At the moment, Pajunen is writing his next monograph which should be ready in the fall of 2016. It deals with a literary phenomenon of embedding long poetic passages in prose contexts that was used by authors and editors in the Second Temple period. The sources for this research consist of a wide array of texts from the present Hebrew Bible, New Testament, Apocrypha, and Qumran scrolls.
In addition, Pajunen has been invited to take part in the official re-editions that are being produced of some of the Dead Sea Scrolls. ”Some of the earliest official editions published in the Discoveries in the Judean Desert series do not meet the modern standards that most of the volumes in the series adhere to. Also, nowadays, scholars have better tools for studying manuscripts offered by recent advances in technology.” Pajunen is responsible for editing manuscripts for three volumes of the upcoming series published by Brill. These include editing manuscript 4Q185 that contains a wisdom admonition for the re-edition of DJD V and seven manuscripts containing psalms and prayers for the re-edition of DJD I. Most recently, he has also accepted an invitation to edit several manuscripts for the re-edition of DJD III. ”In this project, I am responsible for five manuscripts that contain psalms, curses, and parables. In addition to these tasks, I am editing, together with my colleague Jeremy Penner, a conference volume to the BZAW series on the functions of psalms and prayers in the Second Temple Period.
The international journey of the docent continues
The newly appointed docent has plenty of experience from working abroad. In addition to the regular conferences, he has worked as a visiting researcher in several universities around the world. Several places have made a particular impact on him. Especially Jerusalem and Israel-Palestine are memorable places. ”It is incredible how much fits into such a small region. The diversity of different cultures and religions is intertwined with the rich history and geographical differences. For a scholar of the Qumran texts, it is of course a special thrill to study the original scrolls at the IAA laboratory in Jerusalem, to walk on the shores of the Dead Sea, and to visit the ruins and caves of Qumran, as well as the fortress of Masada. There is also something unique and almost mystical in studying ancient Jewish texts while in a dominican monastery that is surrounded by minarets.”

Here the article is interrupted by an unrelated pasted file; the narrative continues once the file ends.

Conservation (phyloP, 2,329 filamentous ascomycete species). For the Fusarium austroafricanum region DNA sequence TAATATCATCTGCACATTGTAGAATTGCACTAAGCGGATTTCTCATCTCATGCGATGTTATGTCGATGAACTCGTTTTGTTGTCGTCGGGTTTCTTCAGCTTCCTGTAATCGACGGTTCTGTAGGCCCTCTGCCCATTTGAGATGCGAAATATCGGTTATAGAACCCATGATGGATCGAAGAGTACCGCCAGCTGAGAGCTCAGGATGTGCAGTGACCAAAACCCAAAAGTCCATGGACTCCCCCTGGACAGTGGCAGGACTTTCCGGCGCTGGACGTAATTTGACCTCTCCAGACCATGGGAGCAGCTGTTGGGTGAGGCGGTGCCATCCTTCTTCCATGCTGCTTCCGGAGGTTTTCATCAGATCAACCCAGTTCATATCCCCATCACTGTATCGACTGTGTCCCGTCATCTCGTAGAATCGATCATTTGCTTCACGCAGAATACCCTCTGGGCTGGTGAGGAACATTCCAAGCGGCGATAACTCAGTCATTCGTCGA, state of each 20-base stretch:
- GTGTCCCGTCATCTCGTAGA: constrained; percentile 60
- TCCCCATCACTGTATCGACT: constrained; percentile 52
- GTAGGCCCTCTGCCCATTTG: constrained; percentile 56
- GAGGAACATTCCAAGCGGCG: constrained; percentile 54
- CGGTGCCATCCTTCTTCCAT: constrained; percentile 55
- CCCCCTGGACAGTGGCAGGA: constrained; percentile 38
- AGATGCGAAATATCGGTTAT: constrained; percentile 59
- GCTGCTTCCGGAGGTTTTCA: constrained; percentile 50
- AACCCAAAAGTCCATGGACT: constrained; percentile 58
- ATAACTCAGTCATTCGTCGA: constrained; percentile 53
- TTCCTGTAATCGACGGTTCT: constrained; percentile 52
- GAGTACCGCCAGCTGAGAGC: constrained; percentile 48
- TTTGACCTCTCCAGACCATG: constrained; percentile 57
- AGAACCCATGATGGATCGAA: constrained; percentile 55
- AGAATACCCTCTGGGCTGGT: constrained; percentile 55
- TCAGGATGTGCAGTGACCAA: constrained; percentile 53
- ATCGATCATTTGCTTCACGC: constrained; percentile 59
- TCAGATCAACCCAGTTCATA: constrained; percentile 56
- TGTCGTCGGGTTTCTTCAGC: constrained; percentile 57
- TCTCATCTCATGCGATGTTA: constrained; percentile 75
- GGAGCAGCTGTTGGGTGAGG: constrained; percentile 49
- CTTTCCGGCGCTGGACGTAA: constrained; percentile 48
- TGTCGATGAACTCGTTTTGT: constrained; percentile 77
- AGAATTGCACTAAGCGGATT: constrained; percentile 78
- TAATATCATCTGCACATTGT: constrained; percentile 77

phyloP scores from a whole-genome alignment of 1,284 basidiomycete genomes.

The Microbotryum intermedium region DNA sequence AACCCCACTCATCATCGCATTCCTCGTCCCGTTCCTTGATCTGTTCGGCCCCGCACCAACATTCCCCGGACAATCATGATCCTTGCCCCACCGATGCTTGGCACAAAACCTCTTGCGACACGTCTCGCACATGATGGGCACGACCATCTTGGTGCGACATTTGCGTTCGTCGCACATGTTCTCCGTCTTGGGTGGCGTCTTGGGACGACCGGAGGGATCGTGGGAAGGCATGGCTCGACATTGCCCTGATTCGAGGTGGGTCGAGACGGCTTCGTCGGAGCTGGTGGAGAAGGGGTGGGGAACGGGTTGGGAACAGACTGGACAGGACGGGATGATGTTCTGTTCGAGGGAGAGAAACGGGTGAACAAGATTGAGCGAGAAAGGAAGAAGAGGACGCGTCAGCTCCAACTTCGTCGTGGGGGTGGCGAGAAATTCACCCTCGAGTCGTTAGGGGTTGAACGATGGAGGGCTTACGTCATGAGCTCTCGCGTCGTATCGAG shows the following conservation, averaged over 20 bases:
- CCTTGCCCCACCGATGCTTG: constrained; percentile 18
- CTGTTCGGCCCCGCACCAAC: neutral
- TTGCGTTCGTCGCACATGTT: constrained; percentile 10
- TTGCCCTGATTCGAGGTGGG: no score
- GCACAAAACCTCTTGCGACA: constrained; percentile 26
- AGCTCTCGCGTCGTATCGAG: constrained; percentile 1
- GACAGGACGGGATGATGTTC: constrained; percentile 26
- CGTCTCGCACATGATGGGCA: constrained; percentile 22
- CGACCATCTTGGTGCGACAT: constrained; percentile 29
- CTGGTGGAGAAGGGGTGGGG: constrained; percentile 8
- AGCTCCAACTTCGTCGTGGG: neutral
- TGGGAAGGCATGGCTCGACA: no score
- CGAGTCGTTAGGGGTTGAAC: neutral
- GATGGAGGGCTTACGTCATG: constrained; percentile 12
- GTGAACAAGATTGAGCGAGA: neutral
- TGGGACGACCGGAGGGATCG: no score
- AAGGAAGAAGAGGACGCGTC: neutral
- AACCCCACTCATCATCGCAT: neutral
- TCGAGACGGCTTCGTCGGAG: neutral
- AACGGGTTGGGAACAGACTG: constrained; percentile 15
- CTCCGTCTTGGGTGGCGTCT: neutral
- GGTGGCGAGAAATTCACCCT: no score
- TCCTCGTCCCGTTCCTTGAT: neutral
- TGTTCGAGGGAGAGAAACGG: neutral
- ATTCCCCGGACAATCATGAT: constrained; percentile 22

Pajunen also remembers warmly other places in the world: the small German university cities of Heidelberg and Göttingen, the regions of Hamilton and Toronto in Canada with their fantastic nature and succesful mixture of people from different cultures, and Rome, Vienna, and Oxford with their splendid histories. ”Next on the agenda is a research stay at Manchester and lecturing trips from there to Dublin and Edinburgh.”
The title of docent represents an important stage in the career of Pajunen. ”I have always shared the opinion of my dissertation supervisor Raija Sollamo that one should carry on in the academic world at least until given the title of docent.” The application process for obtaining the title is very thorough and includes a strict evaluation of the applicants scientific merits and development as a teacher. ”Unlike when applying for a job, the evaluation is focused entirely on the development and merits of a particular applicant, not in a comparison and ranking of the achievements of a group of applicants.” However this important achievement is not the final dream for Pajunen in the academy, but an interim stage on a road that goes ever on and on.